Police downplay GSR concerns

Attorney says disclosure is at issue

The Royal Cayman Islands Police Service sought to downplay revelations from last week that gunshot residue or “GSR” was found in numerous locations throughout the George Town police station, leaving at least the potential to contaminate criminal case evidence.  

However, the attorney who first brought the matter to light said the issue had as much to do with tardy disclosure of possibly exculpatory evidence to the defence as it did with the potential for evidence contamination.  

An August memo written to Royal Cayman Islands Police Service senior commanders by a police crime scene technician raised questions about just how much investigating officers can rely on “GSR” for court evidence.  

A 29 August memo written by former RCIPS Scientific Support Manager Martin Gaule states Mr. Gaule’s “personal view” that GSR evidence should be specifically restricted and that it “cannot safely be used to prove or disprove possession of a firearm where there is no suggestion that the weapon has been recently fired”.  

Mr. Gaule wrote that the police department, as well as the Crown, might wish to consider the circumstances in which costly GSR analysis is of value to an investigation. 

Prior to the memo’s release, random sampling for GSR was done at the George Town police station. The sample swabs were sent to CARIGEN lab in Jamaica to be analysed. 

Mr. Gaule reported that results showed a “high level” of GRS present in one area outside cell No. 6 in the police station and also on the hands of a 
police officer who is authorised to carry firearms on duty. “Low levels” of GSR were found in other areas outside cell No. 6 and on the belt of a firearms officer.  

Trace amounts of GSR were found on the counter of the police station “custody suite”, on the back seat and glass of a police car, and on the belt pants and weapon of another firearms officer.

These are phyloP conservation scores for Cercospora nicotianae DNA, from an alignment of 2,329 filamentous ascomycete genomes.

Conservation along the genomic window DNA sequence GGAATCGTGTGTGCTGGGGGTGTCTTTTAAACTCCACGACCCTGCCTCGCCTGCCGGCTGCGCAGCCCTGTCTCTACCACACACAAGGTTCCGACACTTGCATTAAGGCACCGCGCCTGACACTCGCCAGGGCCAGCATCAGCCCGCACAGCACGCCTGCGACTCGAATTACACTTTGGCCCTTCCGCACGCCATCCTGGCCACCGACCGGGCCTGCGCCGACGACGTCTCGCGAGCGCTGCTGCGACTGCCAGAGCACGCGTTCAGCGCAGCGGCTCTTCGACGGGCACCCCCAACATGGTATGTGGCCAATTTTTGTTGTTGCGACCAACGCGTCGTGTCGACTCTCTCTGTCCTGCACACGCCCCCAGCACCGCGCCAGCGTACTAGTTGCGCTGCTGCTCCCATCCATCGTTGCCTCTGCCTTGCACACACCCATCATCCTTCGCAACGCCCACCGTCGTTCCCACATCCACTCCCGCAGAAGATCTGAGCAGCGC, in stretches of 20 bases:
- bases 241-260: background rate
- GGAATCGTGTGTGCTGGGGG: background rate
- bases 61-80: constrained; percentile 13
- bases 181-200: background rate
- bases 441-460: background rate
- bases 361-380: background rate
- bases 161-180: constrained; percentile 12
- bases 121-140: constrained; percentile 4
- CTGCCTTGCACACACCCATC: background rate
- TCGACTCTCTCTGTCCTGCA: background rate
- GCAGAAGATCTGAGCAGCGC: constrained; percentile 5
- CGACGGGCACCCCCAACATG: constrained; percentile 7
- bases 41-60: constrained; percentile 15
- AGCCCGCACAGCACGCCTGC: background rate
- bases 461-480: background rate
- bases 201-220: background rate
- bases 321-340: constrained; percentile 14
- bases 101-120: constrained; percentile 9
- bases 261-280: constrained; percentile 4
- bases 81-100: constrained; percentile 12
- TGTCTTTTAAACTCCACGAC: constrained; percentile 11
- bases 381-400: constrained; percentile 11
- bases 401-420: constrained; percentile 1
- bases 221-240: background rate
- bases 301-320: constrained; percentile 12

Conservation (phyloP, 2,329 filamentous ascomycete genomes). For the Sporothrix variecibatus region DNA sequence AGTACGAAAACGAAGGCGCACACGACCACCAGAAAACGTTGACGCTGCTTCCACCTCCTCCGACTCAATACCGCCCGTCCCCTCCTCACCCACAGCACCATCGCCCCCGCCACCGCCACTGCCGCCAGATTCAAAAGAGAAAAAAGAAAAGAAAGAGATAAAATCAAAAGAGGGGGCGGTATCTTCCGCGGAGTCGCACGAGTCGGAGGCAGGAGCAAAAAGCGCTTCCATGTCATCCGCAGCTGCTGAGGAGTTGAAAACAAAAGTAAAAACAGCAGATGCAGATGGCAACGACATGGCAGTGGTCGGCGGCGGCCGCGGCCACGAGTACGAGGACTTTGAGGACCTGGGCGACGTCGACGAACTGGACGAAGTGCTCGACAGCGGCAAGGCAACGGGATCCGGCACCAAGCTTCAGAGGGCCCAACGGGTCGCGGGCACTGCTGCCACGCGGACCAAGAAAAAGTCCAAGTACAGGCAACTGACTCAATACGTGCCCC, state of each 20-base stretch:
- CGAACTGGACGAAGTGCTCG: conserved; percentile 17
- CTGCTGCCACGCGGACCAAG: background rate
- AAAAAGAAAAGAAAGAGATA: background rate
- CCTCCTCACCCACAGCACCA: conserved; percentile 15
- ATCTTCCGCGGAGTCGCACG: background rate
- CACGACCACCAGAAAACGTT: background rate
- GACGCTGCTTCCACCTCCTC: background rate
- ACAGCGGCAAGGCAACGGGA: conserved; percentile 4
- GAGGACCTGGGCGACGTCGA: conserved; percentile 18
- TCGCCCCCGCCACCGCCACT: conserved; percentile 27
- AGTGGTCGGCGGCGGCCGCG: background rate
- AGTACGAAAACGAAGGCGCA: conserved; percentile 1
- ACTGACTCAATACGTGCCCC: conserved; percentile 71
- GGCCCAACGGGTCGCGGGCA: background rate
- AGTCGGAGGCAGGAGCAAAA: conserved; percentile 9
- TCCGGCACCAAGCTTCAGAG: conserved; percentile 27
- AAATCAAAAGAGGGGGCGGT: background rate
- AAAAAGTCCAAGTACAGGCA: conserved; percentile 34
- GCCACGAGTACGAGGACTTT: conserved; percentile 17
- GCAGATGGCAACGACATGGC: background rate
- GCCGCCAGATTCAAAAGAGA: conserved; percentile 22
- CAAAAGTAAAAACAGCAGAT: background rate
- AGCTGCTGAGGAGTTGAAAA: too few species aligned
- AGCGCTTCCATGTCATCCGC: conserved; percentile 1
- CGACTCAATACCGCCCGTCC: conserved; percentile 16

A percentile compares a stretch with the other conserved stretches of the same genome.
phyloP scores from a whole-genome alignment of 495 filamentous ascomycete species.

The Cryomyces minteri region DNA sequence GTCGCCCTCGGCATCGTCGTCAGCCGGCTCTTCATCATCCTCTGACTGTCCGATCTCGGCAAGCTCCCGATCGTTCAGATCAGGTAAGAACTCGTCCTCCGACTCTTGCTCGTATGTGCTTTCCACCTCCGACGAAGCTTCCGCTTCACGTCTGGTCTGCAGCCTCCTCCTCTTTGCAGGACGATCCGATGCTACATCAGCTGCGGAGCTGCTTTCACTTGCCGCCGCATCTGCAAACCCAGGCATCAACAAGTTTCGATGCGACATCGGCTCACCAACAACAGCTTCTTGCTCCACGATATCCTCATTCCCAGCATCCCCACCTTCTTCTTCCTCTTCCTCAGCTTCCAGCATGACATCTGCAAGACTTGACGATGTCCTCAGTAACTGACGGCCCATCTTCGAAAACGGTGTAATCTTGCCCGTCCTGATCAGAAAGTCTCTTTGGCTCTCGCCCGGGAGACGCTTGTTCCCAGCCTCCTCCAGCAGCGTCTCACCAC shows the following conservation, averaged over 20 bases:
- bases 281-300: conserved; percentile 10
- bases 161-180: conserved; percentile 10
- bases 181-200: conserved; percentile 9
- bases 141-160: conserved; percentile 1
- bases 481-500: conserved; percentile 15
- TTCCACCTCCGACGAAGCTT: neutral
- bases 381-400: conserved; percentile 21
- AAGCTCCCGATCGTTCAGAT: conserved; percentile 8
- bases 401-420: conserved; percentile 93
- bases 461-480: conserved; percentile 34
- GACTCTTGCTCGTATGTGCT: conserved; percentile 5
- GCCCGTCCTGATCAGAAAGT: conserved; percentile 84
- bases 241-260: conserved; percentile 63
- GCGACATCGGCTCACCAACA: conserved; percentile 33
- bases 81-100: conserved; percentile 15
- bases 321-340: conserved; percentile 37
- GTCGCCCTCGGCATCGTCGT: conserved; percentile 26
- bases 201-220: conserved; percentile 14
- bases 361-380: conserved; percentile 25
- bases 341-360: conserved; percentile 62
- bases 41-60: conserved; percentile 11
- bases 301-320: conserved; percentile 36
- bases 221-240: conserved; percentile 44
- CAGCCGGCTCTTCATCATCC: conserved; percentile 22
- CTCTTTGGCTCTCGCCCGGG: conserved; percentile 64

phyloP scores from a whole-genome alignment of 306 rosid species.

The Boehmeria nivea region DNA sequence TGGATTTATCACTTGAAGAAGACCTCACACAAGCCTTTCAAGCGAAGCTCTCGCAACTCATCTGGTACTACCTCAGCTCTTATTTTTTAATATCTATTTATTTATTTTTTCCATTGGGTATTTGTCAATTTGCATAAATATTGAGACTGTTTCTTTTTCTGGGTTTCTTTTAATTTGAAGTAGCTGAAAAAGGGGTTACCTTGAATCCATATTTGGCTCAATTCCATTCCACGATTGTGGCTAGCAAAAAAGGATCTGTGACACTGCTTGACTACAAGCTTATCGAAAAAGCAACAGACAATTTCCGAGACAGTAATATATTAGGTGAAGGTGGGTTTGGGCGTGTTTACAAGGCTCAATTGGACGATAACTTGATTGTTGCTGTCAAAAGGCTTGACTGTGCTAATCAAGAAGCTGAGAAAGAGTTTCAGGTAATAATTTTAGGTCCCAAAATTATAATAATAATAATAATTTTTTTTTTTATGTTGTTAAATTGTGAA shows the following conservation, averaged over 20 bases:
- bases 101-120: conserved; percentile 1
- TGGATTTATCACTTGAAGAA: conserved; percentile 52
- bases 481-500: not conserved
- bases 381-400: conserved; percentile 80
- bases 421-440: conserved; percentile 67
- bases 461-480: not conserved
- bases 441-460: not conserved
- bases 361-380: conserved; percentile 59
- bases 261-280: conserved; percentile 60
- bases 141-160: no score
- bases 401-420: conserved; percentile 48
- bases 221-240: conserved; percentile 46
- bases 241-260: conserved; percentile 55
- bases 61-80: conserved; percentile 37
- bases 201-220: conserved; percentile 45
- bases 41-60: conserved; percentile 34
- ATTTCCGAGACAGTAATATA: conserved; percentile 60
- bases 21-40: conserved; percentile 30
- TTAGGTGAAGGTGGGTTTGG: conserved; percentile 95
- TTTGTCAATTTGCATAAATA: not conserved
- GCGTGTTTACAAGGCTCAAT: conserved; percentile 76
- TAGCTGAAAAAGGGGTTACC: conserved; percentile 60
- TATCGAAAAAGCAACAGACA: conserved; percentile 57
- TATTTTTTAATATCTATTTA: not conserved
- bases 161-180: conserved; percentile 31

Police Superintendent Marlon Bodden said such routine testing is done in most police departments to head off potential evidence contamination situations.  

“The results showed only two areas where high levels of GSR were present: on the hands of a firearms officer and outside one cell,” Mr. Bodden said. “Such a finding would not be unexpected as the report itself acknowledges. It is for this reason that our protocol is that suspects are not handled by firearms officers without adequate precaution being taken to guard against contamination. The other areas yielded low levels or trace amounts of GSR.  

“Furthermore, it should be noted that it is not normal procedure for GSR evidence alone to be used to prove possession of a firearm. GSR evidence is generally used to support other evidence available such as DNA or eye witness testimony.”  

 

Disclosure 

If the August GSR memo was no big deal, as Superintendent Bodden’s response suggests, local attorney Peter Polack wonders why it took the Crown more than a month to disclose it to the defence.  

Mr. Polack said he had made a request for such an evidence test to be done back in 2010 which was refused by a representative from the Director of Public Prosecutions. 

He said it was disclosed to him “just prior” to a case management hearing on 10 October.  

“The belated release of a RCIPS forensic report dated 29 August, 2012, on 10 October, 2012, suggests widespread GSR contamination in RCIPS buildings and cars,” Mr. Polack said. “A request had been made for such a report to have been completed in July 2010 by me but was refused by the DPP representative.” 

This was not the first belated release or absence of release for disclosure purposes, Mr. Polack said.  

“The recent revelation about the GSR contamination within the RCIPS and the unconscionable delay in the release of this information to persons affected by this matter is not the first time there has been a failure by the Cayman Islands law enforcement to release crucial information in a timely manner,” Mr. Polack said. “In July 2010, the Grand Court ruled that there had been a breach of a Defendant’s right to disclosure in the Raziel Jeffers case which breach was admitted by the DPP representative present in court. 

According to Mr. Polack: “The Judge stated that ‘Crown counsel accepts before me that the accused’s right to disclosure had been breached” and “I have been assured during argument that steps will now be taken in the Prosecution Service to ensure that there is no repetition of this unfortunate event’”. 

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